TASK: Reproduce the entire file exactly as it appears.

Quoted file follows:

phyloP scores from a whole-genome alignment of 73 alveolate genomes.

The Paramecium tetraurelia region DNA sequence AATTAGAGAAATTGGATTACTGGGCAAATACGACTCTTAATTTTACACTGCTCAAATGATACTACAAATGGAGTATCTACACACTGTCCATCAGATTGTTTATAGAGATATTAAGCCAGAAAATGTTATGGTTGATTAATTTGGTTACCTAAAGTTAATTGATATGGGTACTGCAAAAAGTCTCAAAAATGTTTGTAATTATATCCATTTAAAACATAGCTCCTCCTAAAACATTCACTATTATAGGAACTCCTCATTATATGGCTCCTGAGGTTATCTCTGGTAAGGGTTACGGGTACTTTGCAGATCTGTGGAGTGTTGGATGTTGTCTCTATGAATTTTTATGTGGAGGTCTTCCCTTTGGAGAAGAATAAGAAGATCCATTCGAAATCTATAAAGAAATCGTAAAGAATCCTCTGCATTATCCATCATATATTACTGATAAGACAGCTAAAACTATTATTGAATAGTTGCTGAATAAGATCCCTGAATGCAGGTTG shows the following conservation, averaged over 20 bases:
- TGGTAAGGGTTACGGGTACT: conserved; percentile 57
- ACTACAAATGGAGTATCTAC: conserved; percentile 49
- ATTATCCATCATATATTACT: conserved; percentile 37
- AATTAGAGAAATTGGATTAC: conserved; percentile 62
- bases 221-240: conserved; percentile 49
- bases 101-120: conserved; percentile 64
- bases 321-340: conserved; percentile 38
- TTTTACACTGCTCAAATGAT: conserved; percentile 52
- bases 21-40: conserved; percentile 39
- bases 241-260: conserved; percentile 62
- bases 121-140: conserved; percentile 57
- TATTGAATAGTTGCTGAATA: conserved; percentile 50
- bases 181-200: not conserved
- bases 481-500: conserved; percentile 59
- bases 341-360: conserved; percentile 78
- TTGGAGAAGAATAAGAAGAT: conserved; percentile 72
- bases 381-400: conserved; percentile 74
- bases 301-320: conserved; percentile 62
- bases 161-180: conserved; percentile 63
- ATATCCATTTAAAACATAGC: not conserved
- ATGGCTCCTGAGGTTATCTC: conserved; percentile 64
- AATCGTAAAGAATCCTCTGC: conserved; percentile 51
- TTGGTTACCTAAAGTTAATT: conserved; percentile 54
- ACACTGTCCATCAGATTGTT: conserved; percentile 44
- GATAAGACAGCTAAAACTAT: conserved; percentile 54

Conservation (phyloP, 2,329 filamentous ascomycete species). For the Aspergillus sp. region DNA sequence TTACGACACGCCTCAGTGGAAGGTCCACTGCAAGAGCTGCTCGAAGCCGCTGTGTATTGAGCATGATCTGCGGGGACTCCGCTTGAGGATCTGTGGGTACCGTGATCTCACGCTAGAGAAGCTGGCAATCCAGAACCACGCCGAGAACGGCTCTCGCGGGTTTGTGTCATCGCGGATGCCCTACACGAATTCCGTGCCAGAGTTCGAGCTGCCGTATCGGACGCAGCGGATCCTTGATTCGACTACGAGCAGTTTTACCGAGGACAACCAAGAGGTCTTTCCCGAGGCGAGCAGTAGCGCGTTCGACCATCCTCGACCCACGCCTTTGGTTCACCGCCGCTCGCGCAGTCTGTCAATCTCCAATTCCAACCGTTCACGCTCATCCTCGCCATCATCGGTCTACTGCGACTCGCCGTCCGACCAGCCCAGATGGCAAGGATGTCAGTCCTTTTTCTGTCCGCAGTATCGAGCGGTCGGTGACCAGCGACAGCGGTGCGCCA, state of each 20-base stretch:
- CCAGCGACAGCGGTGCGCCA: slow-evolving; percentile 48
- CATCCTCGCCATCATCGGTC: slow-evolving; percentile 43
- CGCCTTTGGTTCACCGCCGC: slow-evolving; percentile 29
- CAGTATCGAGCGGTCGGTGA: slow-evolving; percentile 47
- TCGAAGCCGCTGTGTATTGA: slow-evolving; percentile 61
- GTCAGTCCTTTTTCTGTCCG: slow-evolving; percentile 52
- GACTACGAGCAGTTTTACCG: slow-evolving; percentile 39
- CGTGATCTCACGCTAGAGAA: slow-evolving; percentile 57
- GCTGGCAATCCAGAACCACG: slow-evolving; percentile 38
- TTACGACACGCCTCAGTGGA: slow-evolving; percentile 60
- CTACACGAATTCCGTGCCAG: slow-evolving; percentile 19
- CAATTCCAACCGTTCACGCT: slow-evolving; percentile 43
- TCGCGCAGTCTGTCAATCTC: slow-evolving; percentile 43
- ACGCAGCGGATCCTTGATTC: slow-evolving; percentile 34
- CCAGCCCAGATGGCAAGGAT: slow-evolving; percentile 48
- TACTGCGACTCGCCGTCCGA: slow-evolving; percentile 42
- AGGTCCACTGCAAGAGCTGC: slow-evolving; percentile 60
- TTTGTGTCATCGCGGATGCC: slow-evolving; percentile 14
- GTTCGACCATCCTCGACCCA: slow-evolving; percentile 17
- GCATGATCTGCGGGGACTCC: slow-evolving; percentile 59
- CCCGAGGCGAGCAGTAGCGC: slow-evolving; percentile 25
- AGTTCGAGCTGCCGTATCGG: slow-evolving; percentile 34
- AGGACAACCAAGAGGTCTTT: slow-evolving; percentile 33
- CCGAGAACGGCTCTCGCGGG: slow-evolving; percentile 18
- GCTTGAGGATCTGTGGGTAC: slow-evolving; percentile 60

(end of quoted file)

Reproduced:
phyloP scores from a whole-genome alignment of 73 alveolate genomes.

The Paramecium tetraurelia region DNA sequence AATTAGAGAAATTGGATTACTGGGCAAATACGACTCTTAATTTTACACTGCTCAAATGATACTACAAATGGAGTATCTACACACTGTCCATCAGATTGTTTATAGAGATATTAAGCCAGAAAATGTTATGGTTGATTAATTTGGTTACCTAAAGTTAATTGATATGGGTACTGCAAAAAGTCTCAAAAATGTTTGTAATTATATCCATTTAAAACATAGCTCCTCCTAAAACATTCACTATTATAGGAACTCCTCATTATATGGCTCCTGAGGTTATCTCTGGTAAGGGTTACGGGTACTTTGCAGATCTGTGGAGTGTTGGATGTTGTCTCTATGAATTTTTATGTGGAGGTCTTCCCTTTGGAGAAGAATAAGAAGATCCATTCGAAATCTATAAAGAAATCGTAAAGAATCCTCTGCATTATCCATCATATATTACTGATAAGACAGCTAAAACTATTATTGAATAGTTGCTGAATAAGATCCCTGAATGCAGGTTG shows the following conservation, averaged over 20 bases:
- TGGTAAGGGTTACGGGTACT: conserved; percentile 57
- ACTACAAATGGAGTATCTAC: conserved; percentile 49
- ATTATCCATCATATATTACT: conserved; percentile 37
- AATTAGAGAAATTGGATTAC: conserved; percentile 62
- bases 221-240: conserved; percentile 49
- bases 101-120: conserved; percentile 64
- bases 321-340: conserved; percentile 38
- TTTTACACTGCTCAAATGAT: conserved; percentile 52
- bases 21-40: conserved; percentile 39
- bases 241-260: conserved; percentile 62
- bases 121-140: conserved; percentile 57
- TATTGAATAGTTGCTGAATA: conserved; percentile 50
- bases 181-200: not conserved
- bases 481-500: conserved; percentile 59
- bases 341-360: conserved; percentile 78
- TTGGAGAAGAATAAGAAGAT: conserved; percentile 72
- bases 381-400: conserved; percentile 74
- bases 301-320: conserved; percentile 62
- bases 161-180: conserved; percentile 63
- ATATCCATTTAAAACATAGC: not conserved
- ATGGCTCCTGAGGTTATCTC: conserved; percentile 64
- AATCGTAAAGAATCCTCTGC: conserved; percentile 51
- TTGGTTACCTAAAGTTAATT: conserved; percentile 54
- ACACTGTCCATCAGATTGTT: conserved; percentile 44
- GATAAGACAGCTAAAACTAT: conserved; percentile 54

Conservation (phyloP, 2,329 filamentous ascomycete species). For the Aspergillus sp. region DNA sequence TTACGACACGCCTCAGTGGAAGGTCCACTGCAAGAGCTGCTCGAAGCCGCTGTGTATTGAGCATGATCTGCGGGGACTCCGCTTGAGGATCTGTGGGTACCGTGATCTCACGCTAGAGAAGCTGGCAATCCAGAACCACGCCGAGAACGGCTCTCGCGGGTTTGTGTCATCGCGGATGCCCTACACGAATTCCGTGCCAGAGTTCGAGCTGCCGTATCGGACGCAGCGGATCCTTGATTCGACTACGAGCAGTTTTACCGAGGACAACCAAGAGGTCTTTCCCGAGGCGAGCAGTAGCGCGTTCGACCATCCTCGACCCACGCCTTTGGTTCACCGCCGCTCGCGCAGTCTGTCAATCTCCAATTCCAACCGTTCACGCTCATCCTCGCCATCATCGGTCTACTGCGACTCGCCGTCCGACCAGCCCAGATGGCAAGGATGTCAGTCCTTTTTCTGTCCGCAGTATCGAGCGGTCGGTGACCAGCGACAGCGGTGCGCCA, state of each 20-base stretch:
- CCAGCGACAGCGGTGCGCCA: slow-evolving; percentile 48
- CATCCTCGCCATCATCGGTC: slow-evolving; percentile 43
- CGCCTTTGGTTCACCGCCGC: slow-evolving; percentile 29
- CAGTATCGAGCGGTCGGTGA: slow-evolving; percentile 47
- TCGAAGCCGCTGTGTATTGA: slow-evolving; percentile 61
- GTCAGTCCTTTTTCTGTCCG: slow-evolving; percentile 52
- GACTACGAGCAGTTTTACCG: slow-evolving; percentile 39
- CGTGATCTCACGCTAGAGAA: slow-evolving; percentile 57
- GCTGGCAATCCAGAACCACG: slow-evolving; percentile 38
- TTACGACACGCCTCAGTGGA: slow-evolving; percentile 60
- CTACACGAATTCCGTGCCAG: slow-evolving; percentile 19
- CAATTCCAACCGTTCACGCT: slow-evolving; percentile 43
- TCGCGCAGTCTGTCAATCTC: slow-evolving; percentile 43
- ACGCAGCGGATCCTTGATTC: slow-evolving; percentile 34
- CCAGCCCAGATGGCAAGGAT: slow-evolving; percentile 48
- TACTGCGACTCGCCGTCCGA: slow-evolving; percentile 42
- AGGTCCACTGCAAGAGCTGC: slow-evolving; percentile 60
- TTTGTGTCATCGCGGATGCC: slow-evolving; percentile 14
- GTTCGACCATCCTCGACCCA: slow-evolving; percentile 17
- GCATGATCTGCGGGGACTCC: slow-evolving; percentile 59
- CCCGAGGCGAGCAGTAGCGC: slow-evolving; percentile 25
- AGTTCGAGCTGCCGTATCGG: slow-evolving; percentile 34
- AGGACAACCAAGAGGTCTTT: slow-evolving; percentile 33
- CCGAGAACGGCTCTCGCGGG: slow-evolving; percentile 18
- GCTTGAGGATCTGTGGGTAC: slow-evolving; percentile 60